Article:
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Race, stigma, and black manhood

Cleo Manago | 6/18/2008, 5 p.m.

Founder and CEO, AmASSI Health, Wellness and Cultural Centers

According to the Centers for Disease Control and Prevention (CDC), the incidence of HIV is uniquely out of control among African Americans. CDC data indicate that black communities experienced as a percentage of all new HIV/AIDS cases from 25 percent in 1981 to 50 percent in 2001. Among black males, the percentage among all new cases declined from 71% in 1983 to 44% in 1996--but the rate of new infections held steady over those years. This was contrary to some predictions made in the early 1990s that cases among black males would drop to about 25 percent of new diagnoses. These predictions were probably based on notions that black males at risk for HIV/AIDS would--as the white gay community has done--"manage" their epidemic, therefore contributing to the protection of black females and other black males. That did not occur. Thirty years into the HIV/AIDS epidemic, the HIV virus has morphed in the United States into a particularly black problem - we make up over half of new cases and around 1 in 50 sexually active black adults are estimated to be infected compared to less than 1 in 300 whites and Mexican Americans. As a community we must understand the reasons for this, and find solutions fast.
To efficiently resolve any problem it is important to discover its root causes. And solutions to a unique circumstance require examination of its unique parts.
The slavery experience in America and its contemporary manifestations are unique to African Americans. Historically, blacks in America have endured a very deliberate, brutal, and culturally disruptive brand of racism. Current symptoms of slavery and racism include an acculturated and unresolved fear among Blacks of White (or institutional) backlash and judgment. Recognizing the lingering and present-day symptoms of the slave experience is typically a challenge for Blacks. Many prefer just to avoid the topic. But finally addressing it may explain challenges still faced in the community, including the apparent inability to prevent HIV/AIDS.
It is now a new day. America may finally have its first president of African descent. In light of this potential progress, maybe we can begin to actively explore and repair the damage done to Black people and culture, and its impact on modern-day life.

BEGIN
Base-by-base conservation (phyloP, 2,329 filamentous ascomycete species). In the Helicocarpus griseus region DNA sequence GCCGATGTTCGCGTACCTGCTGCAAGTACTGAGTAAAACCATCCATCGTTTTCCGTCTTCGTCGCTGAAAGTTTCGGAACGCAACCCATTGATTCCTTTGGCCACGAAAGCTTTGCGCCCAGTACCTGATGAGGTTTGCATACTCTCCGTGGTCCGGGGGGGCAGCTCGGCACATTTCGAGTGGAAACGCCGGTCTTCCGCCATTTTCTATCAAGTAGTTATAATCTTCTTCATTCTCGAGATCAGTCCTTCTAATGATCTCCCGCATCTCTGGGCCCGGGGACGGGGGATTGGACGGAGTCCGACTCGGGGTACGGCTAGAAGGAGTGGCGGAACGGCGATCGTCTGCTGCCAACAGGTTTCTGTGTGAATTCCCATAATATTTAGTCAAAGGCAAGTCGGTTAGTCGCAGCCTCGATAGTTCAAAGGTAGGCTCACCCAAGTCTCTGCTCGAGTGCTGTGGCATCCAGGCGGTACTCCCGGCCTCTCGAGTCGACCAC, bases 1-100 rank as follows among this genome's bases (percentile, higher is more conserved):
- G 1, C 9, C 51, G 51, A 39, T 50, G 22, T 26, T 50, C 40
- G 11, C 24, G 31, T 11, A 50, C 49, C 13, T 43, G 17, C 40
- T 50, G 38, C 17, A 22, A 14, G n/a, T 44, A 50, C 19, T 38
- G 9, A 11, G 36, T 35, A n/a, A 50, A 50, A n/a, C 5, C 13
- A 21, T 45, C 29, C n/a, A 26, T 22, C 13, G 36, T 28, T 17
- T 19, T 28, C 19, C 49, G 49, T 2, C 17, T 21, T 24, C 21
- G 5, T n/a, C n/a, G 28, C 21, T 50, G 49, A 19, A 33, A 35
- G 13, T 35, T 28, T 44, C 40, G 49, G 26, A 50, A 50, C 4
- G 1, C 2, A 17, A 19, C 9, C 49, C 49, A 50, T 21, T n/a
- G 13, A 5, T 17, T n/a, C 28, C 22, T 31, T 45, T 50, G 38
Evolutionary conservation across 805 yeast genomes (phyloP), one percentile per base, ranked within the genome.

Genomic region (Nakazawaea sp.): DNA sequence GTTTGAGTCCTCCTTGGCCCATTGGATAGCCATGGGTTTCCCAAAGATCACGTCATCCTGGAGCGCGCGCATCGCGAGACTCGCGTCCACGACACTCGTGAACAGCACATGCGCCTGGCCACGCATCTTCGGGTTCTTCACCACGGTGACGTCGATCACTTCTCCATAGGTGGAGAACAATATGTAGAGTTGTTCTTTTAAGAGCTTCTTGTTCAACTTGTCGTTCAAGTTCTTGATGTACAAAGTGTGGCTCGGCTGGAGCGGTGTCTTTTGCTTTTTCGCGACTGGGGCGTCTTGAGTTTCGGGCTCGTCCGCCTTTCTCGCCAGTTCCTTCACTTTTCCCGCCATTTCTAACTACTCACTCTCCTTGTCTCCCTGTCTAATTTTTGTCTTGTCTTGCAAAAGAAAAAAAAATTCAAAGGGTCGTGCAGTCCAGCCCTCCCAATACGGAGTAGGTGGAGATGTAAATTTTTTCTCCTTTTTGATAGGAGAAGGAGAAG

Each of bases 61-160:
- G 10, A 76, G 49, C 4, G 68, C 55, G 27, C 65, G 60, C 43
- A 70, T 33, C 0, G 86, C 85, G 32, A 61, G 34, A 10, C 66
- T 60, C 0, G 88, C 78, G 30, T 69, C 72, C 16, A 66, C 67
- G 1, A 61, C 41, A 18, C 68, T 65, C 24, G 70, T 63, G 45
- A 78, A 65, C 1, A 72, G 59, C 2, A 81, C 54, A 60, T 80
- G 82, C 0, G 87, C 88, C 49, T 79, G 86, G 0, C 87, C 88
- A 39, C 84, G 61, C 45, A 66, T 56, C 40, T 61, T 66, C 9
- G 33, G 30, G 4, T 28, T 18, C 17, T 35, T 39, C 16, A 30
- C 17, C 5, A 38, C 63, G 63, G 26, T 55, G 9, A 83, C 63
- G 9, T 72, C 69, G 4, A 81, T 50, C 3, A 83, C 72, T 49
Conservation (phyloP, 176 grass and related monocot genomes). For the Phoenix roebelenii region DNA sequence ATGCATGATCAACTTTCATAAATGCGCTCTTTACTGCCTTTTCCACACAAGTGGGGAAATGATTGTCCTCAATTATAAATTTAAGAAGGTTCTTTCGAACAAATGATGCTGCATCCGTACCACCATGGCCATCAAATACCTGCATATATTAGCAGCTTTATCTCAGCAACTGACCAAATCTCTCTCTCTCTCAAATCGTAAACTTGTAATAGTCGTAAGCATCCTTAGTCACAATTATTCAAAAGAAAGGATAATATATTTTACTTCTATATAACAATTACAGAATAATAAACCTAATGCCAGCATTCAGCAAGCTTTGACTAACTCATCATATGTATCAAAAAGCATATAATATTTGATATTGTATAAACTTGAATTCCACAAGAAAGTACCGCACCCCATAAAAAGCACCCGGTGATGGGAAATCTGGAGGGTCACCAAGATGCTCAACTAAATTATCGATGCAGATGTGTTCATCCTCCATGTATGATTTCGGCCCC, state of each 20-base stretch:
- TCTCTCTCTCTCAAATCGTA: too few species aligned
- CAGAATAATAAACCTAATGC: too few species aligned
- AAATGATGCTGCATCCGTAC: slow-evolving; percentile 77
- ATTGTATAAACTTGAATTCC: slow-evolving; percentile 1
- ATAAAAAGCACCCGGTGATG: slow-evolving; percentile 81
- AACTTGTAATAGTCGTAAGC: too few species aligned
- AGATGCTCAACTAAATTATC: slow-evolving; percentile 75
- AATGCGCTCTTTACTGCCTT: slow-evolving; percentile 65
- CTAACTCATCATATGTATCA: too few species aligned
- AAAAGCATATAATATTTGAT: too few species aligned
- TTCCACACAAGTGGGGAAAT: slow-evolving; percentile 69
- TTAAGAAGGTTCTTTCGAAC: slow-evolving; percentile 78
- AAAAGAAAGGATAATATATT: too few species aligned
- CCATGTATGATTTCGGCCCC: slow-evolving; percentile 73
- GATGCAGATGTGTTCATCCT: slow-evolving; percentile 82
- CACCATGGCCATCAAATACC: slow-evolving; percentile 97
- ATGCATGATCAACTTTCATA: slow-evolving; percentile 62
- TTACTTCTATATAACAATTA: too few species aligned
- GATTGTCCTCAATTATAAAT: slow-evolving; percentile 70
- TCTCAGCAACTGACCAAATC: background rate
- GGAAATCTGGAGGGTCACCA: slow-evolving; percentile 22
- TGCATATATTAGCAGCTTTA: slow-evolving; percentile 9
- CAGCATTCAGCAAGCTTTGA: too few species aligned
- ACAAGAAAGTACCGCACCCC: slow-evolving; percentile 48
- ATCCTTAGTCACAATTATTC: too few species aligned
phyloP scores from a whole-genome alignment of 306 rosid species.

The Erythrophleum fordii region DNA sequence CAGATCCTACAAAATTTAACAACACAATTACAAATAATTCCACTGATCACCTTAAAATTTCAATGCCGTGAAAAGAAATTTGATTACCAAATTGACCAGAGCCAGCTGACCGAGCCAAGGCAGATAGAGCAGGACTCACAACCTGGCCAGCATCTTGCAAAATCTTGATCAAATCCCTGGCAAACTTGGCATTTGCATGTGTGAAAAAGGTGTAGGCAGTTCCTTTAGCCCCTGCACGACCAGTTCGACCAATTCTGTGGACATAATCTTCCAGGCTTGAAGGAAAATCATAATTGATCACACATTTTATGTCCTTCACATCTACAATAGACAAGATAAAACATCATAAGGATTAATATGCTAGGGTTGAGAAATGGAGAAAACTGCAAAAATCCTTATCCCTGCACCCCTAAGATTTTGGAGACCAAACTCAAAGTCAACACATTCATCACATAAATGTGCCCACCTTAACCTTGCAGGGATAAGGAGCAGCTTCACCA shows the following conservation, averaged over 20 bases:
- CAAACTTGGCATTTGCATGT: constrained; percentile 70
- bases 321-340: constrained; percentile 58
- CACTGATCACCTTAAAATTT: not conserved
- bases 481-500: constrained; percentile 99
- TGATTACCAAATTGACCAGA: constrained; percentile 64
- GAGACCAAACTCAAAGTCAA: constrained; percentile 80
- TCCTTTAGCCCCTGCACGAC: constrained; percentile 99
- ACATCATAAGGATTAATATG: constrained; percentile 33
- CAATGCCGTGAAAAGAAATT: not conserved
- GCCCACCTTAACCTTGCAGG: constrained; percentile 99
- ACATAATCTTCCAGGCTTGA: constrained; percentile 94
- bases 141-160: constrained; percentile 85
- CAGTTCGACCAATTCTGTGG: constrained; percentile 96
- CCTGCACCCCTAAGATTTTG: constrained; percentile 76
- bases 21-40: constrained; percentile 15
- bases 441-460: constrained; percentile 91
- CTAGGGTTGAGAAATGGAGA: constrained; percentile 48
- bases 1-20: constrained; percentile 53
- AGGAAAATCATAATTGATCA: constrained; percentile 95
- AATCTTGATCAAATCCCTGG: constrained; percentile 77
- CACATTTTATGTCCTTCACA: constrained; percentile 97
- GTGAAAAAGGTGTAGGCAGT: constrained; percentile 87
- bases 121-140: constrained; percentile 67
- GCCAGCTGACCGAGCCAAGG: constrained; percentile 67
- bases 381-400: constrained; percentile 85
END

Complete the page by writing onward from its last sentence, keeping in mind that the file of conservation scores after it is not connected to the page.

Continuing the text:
Stigmaphobia, a barrier to black HIV success
Since slavery, up until very recently, being black and having a perspective that challenged institutionalized racism could be lethal. It could compromise one's employability, quality of life and reputation. Under these conditions, blacks became self-conscious about taking action and about speaking their mind, even to each other, because of a socially induced lack of trust (i.e. Willie Lynch). A fear-driven silencing of black voices resulted in something this writer calls "stigmaphobia"-a fear of being stigmatized (again) by mainstream America or whites.
When watching T.V. news or hearing of terrible events or crime suspects, many blacks repeat to themselves the mantra "God, please don't let them be black." This is a common example of stigmaphobia.
Being stigmatized often resulted in Blacks suffering increased societal abuses--disenfranchisement, incarceration, and unemployment. And so for centuries, fear or terror among blacks resulted in the repression of reasoning or critical examination of difficult problems (or critical thinking). This was and is true particularly among males who were arbitrarily targeted by the most deadly versions of racial violence, e.g., Emmet Till.
Living in a patriarchal (male-dominated) country that privileged being a man, most black males rarely had opportunity to be a man (meaning: an adult male human being with the full capacity to participate in the advancement, success, protection and respect of his people, family, self and community). The post-slavery influence of this on Black males persists as high incarceration rates, health disparities, and unemployment (50 percent of black males in Richmond, California, and New York City are unemployed), and now, high HIV rates.
Black history in America has taken a huge toll on black manhood, community and self-concept. black humiliation, a cause and by-product of stigmaphobia, has been a primary immobilizer of Black action and protection against communicable dangers. It has also been a contributing factor to sexism and anti-homosexual attitudes in black communities.
The recent DL, or down low hype has convinced many that black women are the most impacted by HIV. The fact is, black males, by a wide (2:1) margin, are still the disproportionate majority of black HIV/AIDS cases in the United States. The on-going risk to black women results from that black males have yet to be effectively served by many existing prevention programs. Typically, they do not address or engage issues relevant to cultural affirmation, critical thinking, and internalized oppression, sexual abuse, or manhood insecurities.